Adam’s desperate quest to try to find out what’s happened to Sarah — to find out if she’s even still alive — introduces him to the murky world of crime aboard cruise ships, where the major operators can and do keep crimes up to and including murder out of the public eye for fear of alienating potential future customers. He allies himself with Peter, a man whose wife a year ago went missing in circumstances strikingly similar to those of Sarah’s disappearance, and together the two men travel as undercover detectives on a cruise aboard the Celebrate, the flagship of the Blue Wave line. Over and over again Adam will have the scales dashed from his eyes as a series of dreadful crimes is uncovered . . .

Howard cannily doles out the various revelations of her plot with what seemed to me near-perfect timing, so that they came as surprises but not as in any way cheats: the clues were there for me to deduce, had I been astute enough, each twist just before its disclosure — and in a couple of instances I did indeed come deliciously, tantalizingly close to getting there first. In addition, there’s a separate subplot that seems to be leading us in a completely different direction, toward an “obvious” killer; I fell into the trap of believing this just had to be a red herring . . . which it isn’t, not entirely.

As with The Liar’s Girl, I was amazed by the sheer quality of Howard’s writing. There’s a magnificent fluency to it that both transcends genre and is especially well fitted to the service of suspense fiction. The novel had me reading sickeningly late into the night — I had a bad attack of the “just one more chapter” malady — and it did this two nights running, so in a way it was as much with relief as with reluctance that I got to the (very satisfying) conclusion.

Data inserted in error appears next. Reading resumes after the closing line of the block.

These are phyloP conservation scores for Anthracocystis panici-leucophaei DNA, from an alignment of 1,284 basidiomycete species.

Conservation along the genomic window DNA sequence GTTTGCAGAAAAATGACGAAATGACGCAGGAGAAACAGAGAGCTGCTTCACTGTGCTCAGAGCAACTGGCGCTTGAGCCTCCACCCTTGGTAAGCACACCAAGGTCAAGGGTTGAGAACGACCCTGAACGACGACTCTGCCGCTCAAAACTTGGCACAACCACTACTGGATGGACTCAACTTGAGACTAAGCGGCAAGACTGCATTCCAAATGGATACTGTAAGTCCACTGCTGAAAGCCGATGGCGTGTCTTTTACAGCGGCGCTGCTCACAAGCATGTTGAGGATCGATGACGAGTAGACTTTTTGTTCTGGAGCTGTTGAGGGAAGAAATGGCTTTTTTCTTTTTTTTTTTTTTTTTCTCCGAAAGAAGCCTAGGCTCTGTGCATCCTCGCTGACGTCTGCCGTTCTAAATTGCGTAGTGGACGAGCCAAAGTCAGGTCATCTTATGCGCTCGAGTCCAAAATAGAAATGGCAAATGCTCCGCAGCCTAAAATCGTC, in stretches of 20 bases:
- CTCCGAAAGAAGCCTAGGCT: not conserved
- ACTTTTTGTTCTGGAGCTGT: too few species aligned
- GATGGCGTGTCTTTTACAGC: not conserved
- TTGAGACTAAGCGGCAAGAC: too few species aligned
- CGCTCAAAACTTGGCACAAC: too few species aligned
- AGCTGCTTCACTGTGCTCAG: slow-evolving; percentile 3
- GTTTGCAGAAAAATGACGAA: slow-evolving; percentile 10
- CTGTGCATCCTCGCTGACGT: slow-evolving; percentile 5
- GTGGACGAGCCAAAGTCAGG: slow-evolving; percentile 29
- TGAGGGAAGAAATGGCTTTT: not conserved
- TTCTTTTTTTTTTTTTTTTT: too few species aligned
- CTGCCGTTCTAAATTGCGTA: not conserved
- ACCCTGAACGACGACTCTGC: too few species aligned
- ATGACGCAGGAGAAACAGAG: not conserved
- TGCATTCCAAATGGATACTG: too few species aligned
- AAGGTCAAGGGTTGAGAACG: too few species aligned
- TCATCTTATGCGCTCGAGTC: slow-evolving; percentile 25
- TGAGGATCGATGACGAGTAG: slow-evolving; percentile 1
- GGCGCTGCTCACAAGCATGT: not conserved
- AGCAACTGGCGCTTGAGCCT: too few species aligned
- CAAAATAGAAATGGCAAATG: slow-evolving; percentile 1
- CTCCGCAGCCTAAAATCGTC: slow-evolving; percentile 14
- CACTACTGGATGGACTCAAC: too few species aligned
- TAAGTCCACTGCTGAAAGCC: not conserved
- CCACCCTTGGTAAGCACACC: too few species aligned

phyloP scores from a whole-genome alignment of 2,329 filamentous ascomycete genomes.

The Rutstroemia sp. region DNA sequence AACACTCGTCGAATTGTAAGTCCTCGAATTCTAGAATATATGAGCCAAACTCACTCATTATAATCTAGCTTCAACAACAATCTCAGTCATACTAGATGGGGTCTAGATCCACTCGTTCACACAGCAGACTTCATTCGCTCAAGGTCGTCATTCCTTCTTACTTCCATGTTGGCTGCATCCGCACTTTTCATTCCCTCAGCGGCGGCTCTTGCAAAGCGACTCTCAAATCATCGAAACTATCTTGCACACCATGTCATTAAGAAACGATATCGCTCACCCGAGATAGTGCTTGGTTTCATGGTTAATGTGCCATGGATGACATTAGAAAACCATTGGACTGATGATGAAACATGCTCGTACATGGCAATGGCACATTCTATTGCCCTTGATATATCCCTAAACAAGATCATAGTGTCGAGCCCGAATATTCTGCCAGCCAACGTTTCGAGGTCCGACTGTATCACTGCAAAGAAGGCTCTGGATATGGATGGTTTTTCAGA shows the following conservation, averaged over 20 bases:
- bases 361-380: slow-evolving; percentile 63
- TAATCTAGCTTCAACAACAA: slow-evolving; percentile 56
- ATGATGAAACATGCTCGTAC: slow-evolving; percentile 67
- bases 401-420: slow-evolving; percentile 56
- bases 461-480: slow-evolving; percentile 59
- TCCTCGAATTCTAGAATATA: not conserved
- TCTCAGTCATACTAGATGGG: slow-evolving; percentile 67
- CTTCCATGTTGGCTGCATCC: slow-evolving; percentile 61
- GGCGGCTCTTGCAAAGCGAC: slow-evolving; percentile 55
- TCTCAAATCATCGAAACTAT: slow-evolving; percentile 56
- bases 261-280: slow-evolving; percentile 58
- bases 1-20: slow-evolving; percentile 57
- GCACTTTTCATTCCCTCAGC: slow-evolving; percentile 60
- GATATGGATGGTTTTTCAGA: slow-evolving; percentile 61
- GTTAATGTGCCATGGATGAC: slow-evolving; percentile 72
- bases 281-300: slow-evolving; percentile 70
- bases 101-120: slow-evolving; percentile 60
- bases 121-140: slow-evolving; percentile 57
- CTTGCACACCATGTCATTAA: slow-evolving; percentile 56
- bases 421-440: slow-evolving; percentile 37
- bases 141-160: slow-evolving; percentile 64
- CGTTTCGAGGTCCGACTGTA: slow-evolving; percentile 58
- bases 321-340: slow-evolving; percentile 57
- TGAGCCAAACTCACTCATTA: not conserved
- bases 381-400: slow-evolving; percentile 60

Distress Signals offers a twistier, more baffling mystery than The Liar’s Girl — I was reminded of the work Harlan Coben did in his pomp (with novels like Tell No One) — but it didn’t have quite the same fascination for me as Howard’s sophomore effort, I think possibly because The Liar’s Girl sticks closer to home, so to speak, weaving its mystery and uncertainty from more commonplace threads. But, really, neither novel is better or worse than the other: they’re both outstandingly good.

The Trespasser (1947)

US / 70 minutes / bw / Republic Dir: George Blair Assoc Pr: William J. O’Sullivan Scr: Jerry Gruskin, Dorrell McGowan, Stuart E. McGowan Story: Jerry Sackheim, Erwin Gelsey Cine: John Alton Cast: Dale Evans, Warren Douglas, Janet Martin, Douglas Fowley, Adele Mara, Gregory Gay (i.e., Gregory Gaye), Grant Withers, William Bakewell, Vince Barnett, Francis Pierlot, Joy Barlowe (i.e., Joy Barlow), Fred Graham, Dale Van Sickel, Betty Alexander, Joseph Crehan, Bobbie Dorree.

A movie that starts off as if it’s going to be yet another of those countless, nigh-indistinguishable Hollywood comedy-crime B-features, albeit better played and produced than most, but, around the halfway mark, morphs into something distinctly grimmer and more noirish, with cinematography to match—indeed, the (well choreographed) punchup of the finale is marred by the fact that the shadows are so deep you can’t see who’s getting the upper hand (fist?) in the proceedings.

Warren Douglas as Danny and Janet Martin as Stevie

Despite the order of the credits, Janet Martin is the main star of the show, with Warren Douglas and Douglas Fowley as her supports. Dale Evans has a supporting role and sings a nice song (“It’s Not the First Love” by Eddie Maxwell and Nathan Scott), but was clearly regarded as being a much bigger name than the others. Plus c’est la même chose.

Dale Evans as Linda

Stephanie “Stevie” Carson (Martin) is the daughter of the late, lamented but legendary Evening Gazette investigative reporter Frank Carson, and so, fresh out of journalism school, turns up at the Gazette offices hoping for Continue reading